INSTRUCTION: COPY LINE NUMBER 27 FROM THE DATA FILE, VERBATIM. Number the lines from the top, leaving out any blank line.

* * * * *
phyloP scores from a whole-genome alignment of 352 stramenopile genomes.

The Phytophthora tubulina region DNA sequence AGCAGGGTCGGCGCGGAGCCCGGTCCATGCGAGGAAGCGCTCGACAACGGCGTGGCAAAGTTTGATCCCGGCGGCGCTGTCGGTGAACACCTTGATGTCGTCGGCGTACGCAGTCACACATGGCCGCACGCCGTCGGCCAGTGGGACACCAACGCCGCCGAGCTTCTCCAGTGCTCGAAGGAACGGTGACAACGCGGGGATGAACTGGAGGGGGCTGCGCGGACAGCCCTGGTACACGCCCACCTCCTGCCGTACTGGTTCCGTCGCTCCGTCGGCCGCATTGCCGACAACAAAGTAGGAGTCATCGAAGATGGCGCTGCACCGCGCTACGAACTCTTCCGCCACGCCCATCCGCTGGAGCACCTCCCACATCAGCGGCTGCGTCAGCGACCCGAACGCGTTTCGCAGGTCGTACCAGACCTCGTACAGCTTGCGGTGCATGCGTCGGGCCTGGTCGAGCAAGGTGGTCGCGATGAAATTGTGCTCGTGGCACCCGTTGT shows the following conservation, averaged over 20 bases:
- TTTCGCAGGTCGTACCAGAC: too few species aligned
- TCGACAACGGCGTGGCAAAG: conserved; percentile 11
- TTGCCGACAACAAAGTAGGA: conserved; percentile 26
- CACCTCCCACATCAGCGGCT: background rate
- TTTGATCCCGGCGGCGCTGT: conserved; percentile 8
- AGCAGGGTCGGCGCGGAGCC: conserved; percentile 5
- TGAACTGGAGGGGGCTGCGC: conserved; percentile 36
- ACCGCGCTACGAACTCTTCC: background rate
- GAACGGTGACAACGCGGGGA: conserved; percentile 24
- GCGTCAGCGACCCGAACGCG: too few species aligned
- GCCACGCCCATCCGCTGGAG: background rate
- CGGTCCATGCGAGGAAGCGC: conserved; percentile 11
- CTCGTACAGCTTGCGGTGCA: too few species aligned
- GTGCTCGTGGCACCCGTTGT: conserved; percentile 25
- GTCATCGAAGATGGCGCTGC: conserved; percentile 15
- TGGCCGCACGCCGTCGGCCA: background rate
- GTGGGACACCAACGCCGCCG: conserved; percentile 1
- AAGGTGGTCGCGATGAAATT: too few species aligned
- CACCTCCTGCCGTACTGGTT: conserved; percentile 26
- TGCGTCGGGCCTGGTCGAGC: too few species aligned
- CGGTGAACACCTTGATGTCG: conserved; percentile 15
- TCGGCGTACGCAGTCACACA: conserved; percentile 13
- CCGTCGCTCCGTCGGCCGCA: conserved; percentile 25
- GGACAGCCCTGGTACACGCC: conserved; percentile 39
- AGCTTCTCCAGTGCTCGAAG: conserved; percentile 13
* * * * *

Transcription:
- AGCTTCTCCAGTGCTCGAAG: conserved; percentile 13